Conscious Choice: Who Do You Want to Be to You?

Think light and feel light.  Do not think of yourself as a small, compressed, suffering thing.  Think of yourself as graceful and expanding, no matter how unlikely it may seem at the time.”
– From the book Light on Life by B.K.S. Iyenegar

We tend to think that our happiness and success depend on outside circumstances conspiring in our favor.  Instead, a life well-lived greatly depends on the nature of the most important relationship in each of our lives.  Our relationships with ourselves.

The lens through which I see myself creates my world.  Your internal dialog creates your world.  The opinion he holds of himself creates his world.  How she treats herself creates her world.

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We came into this world as pure life, pure love, graceful and expanding.  And then, our parents or early caregivers didn’t always give us the love, attention and care we needed and deserved.  And their parents hadn’t given them what they needed and deserved.  Innocent human behavior.  Yet, most of us took this lack of care to mean something was wrong with us.

Then, we went “looking for love in all the wrong places.”  We can look to our lover, spouse, partner or friend for that “missing love” or we can realize that it has never been missing.  We came into this world as pure love.  We remain pure love.

We now have the opportunity to care for ourselves, to love ourselves, to tend ourselves.  And, to drop the idea that anything is wrong with us.  We are pure love.  We can demonstrate that in any moment that we remember.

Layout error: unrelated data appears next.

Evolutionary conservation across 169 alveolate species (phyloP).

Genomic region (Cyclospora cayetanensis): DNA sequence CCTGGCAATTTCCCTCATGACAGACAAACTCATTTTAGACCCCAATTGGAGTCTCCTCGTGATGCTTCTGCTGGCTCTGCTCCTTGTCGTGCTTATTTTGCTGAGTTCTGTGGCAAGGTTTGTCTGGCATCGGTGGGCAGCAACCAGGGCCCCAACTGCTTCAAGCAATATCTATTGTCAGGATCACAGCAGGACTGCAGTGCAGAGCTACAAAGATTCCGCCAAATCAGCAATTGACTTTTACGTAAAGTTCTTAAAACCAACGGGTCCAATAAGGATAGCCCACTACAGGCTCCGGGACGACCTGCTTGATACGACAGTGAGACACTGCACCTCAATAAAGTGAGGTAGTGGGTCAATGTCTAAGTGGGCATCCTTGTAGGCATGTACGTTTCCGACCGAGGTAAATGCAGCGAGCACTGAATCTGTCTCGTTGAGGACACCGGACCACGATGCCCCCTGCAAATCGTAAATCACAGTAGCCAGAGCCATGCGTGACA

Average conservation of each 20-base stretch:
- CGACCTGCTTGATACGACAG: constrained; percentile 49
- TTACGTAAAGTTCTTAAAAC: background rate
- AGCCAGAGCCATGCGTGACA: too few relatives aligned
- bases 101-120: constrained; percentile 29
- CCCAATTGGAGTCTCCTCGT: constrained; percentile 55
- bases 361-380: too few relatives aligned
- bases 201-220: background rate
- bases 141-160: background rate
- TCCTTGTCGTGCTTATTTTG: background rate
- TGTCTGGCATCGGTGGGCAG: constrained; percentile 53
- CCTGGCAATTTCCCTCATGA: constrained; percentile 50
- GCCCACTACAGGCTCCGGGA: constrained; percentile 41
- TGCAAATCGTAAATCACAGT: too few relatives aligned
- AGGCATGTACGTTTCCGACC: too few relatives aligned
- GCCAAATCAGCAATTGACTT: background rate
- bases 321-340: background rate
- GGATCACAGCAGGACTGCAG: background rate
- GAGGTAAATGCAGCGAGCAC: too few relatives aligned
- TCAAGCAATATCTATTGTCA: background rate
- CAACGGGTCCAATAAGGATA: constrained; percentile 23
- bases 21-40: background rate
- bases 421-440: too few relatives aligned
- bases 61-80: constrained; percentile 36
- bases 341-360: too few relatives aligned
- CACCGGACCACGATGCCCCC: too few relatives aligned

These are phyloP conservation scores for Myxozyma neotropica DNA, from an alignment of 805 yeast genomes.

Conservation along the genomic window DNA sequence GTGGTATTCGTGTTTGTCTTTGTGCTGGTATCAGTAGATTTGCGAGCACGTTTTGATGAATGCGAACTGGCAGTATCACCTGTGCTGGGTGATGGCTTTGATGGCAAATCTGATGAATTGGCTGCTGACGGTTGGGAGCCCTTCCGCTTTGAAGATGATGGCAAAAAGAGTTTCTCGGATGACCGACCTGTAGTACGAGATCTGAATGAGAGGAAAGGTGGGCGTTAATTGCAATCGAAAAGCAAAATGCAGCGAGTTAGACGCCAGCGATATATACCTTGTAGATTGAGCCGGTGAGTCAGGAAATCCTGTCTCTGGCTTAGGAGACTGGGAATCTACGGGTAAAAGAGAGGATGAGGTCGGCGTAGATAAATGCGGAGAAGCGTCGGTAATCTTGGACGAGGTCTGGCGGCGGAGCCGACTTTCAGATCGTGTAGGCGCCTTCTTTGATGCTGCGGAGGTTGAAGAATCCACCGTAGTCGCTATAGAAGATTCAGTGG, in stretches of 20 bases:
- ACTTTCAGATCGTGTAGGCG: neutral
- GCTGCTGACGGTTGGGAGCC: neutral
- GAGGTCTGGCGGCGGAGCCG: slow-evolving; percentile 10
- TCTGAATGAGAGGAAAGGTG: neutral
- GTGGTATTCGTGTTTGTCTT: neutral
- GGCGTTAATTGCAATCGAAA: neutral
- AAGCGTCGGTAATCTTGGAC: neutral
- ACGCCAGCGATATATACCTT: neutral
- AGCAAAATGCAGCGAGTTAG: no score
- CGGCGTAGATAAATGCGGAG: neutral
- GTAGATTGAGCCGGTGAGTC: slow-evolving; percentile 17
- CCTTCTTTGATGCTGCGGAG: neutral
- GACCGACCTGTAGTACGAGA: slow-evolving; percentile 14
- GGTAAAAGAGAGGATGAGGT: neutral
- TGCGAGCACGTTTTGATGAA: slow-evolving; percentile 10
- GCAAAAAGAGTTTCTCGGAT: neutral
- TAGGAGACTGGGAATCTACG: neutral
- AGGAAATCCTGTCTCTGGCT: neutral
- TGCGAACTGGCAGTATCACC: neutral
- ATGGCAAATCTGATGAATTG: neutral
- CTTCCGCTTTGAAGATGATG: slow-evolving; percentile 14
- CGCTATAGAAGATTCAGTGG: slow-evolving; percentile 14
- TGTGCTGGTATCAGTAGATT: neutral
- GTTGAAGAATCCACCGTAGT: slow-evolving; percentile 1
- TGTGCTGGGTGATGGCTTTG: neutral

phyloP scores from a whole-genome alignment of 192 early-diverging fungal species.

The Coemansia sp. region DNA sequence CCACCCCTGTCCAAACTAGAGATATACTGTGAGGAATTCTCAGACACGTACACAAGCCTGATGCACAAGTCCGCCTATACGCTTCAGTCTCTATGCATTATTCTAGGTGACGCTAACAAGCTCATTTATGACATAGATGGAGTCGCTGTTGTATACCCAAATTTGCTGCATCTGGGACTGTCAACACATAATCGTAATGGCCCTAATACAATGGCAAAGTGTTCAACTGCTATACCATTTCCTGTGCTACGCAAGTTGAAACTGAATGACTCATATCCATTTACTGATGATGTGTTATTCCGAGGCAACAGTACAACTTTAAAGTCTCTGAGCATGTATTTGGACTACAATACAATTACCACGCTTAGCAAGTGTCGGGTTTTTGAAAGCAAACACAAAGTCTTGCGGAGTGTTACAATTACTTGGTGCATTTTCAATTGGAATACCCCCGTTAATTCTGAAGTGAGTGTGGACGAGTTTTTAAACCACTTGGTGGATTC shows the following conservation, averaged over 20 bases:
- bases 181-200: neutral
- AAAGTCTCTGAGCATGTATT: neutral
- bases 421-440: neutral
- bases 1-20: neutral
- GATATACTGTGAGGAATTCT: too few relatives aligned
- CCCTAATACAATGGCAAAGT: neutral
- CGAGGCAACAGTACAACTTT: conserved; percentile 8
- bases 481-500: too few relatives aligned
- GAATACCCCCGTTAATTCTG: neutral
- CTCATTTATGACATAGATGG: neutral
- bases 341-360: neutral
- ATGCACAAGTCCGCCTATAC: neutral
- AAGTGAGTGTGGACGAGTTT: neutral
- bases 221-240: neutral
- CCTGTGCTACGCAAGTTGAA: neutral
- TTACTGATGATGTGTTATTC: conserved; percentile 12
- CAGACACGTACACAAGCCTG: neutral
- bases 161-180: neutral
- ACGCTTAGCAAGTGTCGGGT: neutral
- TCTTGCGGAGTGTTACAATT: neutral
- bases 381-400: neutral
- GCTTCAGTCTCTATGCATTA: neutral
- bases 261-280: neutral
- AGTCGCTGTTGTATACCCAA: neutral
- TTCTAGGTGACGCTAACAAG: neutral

What would you love to create in your world?

Feel free to post your comments, insights and experiences below.

Nature as Teacher: Dissolving Problems

“When we let our problems sit for a bit, they are as likely to dissolve as be solved — because they only exist as thoughts in our mind.”
–  Michael Neill

I am blessed to live so close to historic Red Rocks Park that I consider it my big backyard.  The park encompasses 640 acres of spectacular, rare beauty with vast views of the Denver metro area.  Whenever I need a new perspective, I go to Red Rocks.  From that perch, I am reminded of the vastness of life and the insignificance of anything I consider a problem.

Awhile back while driving toward Red Rocks, I could see a huge rain storm forming.  When I parked the car, the clouds were so dark and the wind so strong that I decided not to get out.  Instead, I sat in the car and made a phone call. 

The heavy, dark, foggy clouds covered the entire metro area.  I couldn’t even see down the hill much less the expansive view of Denver.  It looked like it was raining heavily in every part of Denver and the suburbs.  But it wasn’t raining on me.  I seemed to be just above the storm.  A few minutes later, I ended my call and looked out over Denver.

The clouds were gone.  The rain was gone.  The wind was gone. In what seemed like an instant, what looked like a huge storm had simply vaporized.  All that was left were a few white wispy clouds far out toward the horizon.

What problem?!?

What problem?!?

I actually laughed out loud by myself in the car!  What a dramatic, clear message.  It looked like I had such a big problem.  I decided to wait it out and enjoy a phone conversation with my friend, Ginny, for a few minutes. And then my problem vanished!  Actual and metaphorical . . . ahhhh!

To effortless problem-solving . . .

Feel free to post your comments, insights and experiences below.